Looking to the future
Despite the progress made during 2016/17, the challenge remains huge and the environment remains extremely difficult
and, going forward, we are changing our strategy to reflect this. Times have changed, and our priorities must change accordingly.
 
  • Strategy 1: Step-changing the importance of men's health
    The primary change we need to make is to our 'model of change'. In recent years, we have had a strong  focus  on  the main bodies that define detailed policy in England - the Department of Health, NHS England and Public Health England. While remaining important, this is no longer sufficient. It has become increasingly clear that without men's health being  seen as a priority issue by politicians and the public, there will not be sufficient priority or funding  to get the change  we need - no matter how effective we are at 'behind the scenes' engagement.  It is a critical  priority  to get men's  health  up the public and political agenda and we are revising our work plan to reflect this.
  • Strategy 2: Step-changing our network
    We can't step-change the importance of men's health on our own - and so the second  shift we are making  in our work  is to put greater emphasis on building a strong network of individuals and other  organisations  to support  the change  we want to see. We will win with a strong network and coalition for change. We won't win on our own.
  • Strategy 3: Extending our effective scope of our work from men to men and boys
    Historically also, we have had an almost exclusive focus on men - and again, this is no longer adequate. More and more evidence is making clear that many of the most serious problems of men's health - such as, for example,  mental  health and obesity - start in childhood and adolescence. And the social determinants which have  such  a strong  impact  on  men's health have often done devastating damage to people's life chances and long-term health before men leave childhood.
  • Strategy 4: Continue to lead provision of specialist health information for men
    Our  revised   strategy   does   not  mean   we  will  turn  our  back   on  all  our current  activities. Our website and our award-winning Man Manuals remain highly popular and highly rated - and the latter provide a valuable source of unrestricted income for use in other areas. Providing health information that works for men remains a critical priority for us - and we will continue to innovate and extend our provision in this area.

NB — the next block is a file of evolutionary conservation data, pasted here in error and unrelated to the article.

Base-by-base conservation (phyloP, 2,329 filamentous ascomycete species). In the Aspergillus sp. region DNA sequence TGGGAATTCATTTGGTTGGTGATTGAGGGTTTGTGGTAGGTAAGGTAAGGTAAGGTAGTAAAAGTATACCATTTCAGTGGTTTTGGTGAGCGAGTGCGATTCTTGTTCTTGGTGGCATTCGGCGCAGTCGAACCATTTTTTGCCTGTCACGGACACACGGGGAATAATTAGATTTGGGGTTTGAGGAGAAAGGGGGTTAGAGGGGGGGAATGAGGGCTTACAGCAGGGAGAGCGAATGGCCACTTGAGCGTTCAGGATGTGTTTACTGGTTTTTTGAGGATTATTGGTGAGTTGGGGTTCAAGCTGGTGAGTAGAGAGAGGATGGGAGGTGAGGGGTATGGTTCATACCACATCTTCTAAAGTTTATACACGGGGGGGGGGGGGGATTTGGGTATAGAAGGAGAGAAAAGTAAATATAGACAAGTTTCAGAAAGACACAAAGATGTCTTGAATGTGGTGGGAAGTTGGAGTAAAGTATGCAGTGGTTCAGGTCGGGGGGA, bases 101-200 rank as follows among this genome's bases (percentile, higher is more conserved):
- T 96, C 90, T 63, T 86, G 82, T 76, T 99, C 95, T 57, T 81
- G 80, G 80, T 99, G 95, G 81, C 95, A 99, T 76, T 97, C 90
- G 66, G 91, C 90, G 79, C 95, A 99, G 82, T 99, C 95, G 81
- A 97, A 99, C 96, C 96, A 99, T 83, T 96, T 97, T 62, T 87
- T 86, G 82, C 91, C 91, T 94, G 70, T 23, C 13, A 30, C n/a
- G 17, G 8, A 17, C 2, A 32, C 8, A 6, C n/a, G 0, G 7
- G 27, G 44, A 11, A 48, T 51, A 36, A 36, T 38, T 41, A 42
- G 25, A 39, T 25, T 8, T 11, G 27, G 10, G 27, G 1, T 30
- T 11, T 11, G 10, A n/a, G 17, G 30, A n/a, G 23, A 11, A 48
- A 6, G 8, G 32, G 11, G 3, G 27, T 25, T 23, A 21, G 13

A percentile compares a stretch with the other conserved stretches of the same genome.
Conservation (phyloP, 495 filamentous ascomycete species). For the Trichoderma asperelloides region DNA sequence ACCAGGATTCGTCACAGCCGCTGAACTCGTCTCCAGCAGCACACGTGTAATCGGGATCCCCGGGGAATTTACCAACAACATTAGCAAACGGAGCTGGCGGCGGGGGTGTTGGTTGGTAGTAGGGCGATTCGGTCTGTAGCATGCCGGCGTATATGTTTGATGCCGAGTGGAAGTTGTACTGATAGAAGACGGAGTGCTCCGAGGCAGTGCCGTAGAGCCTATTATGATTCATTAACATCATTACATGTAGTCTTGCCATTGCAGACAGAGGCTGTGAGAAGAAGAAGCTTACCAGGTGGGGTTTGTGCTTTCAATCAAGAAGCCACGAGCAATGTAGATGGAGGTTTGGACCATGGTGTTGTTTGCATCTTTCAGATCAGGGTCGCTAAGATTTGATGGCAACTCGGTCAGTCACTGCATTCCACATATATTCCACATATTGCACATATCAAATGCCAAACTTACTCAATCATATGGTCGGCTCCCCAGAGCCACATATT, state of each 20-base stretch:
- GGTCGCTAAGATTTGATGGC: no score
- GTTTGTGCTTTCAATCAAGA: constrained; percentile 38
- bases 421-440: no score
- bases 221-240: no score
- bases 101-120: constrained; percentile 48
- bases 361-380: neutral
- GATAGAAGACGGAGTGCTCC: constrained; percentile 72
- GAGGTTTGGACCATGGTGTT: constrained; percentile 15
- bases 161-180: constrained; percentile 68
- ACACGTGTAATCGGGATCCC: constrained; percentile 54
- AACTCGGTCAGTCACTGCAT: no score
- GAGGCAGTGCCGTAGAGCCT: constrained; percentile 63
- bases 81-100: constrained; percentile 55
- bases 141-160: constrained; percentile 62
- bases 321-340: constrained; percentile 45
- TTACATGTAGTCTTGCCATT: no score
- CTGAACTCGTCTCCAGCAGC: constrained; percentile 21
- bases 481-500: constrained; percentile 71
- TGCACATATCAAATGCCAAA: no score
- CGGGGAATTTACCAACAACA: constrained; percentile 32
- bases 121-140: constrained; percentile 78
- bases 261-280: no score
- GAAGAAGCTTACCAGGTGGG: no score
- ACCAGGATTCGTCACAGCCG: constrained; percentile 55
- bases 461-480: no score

• Strategy 5: Refresh our funding plan
    Our greater ambition requires significant resourcing. Historically, the Men's Health Forum benefited from generous Department of Health funding and significant funding from the pharmaceutical industry. Both have declined significantly over the years and neither is any longer a source of revenue that we can rely on.

There is plenty to do - and we look forward to working with our supporters and partners to help make it happen.

The Men’s Health Forum need your support

It’s tough for men to ask for help but if you don’t ask when you need it, things generally only get worse. Especially during a major pandemic like Covid-19. So we’re asking.

Men appear more likely to get Covid-19 and far, far more likely to die from it. The Men's Health Forum are working hard pushing for more action on this from government, from health professionals and from all of us. Why are men more affected and what can we do about it? We need the data. We need the research. We need the action. Currently we're the only UK charity doing this - please help us.

Here’s our fund-raising page - please chip in if you can.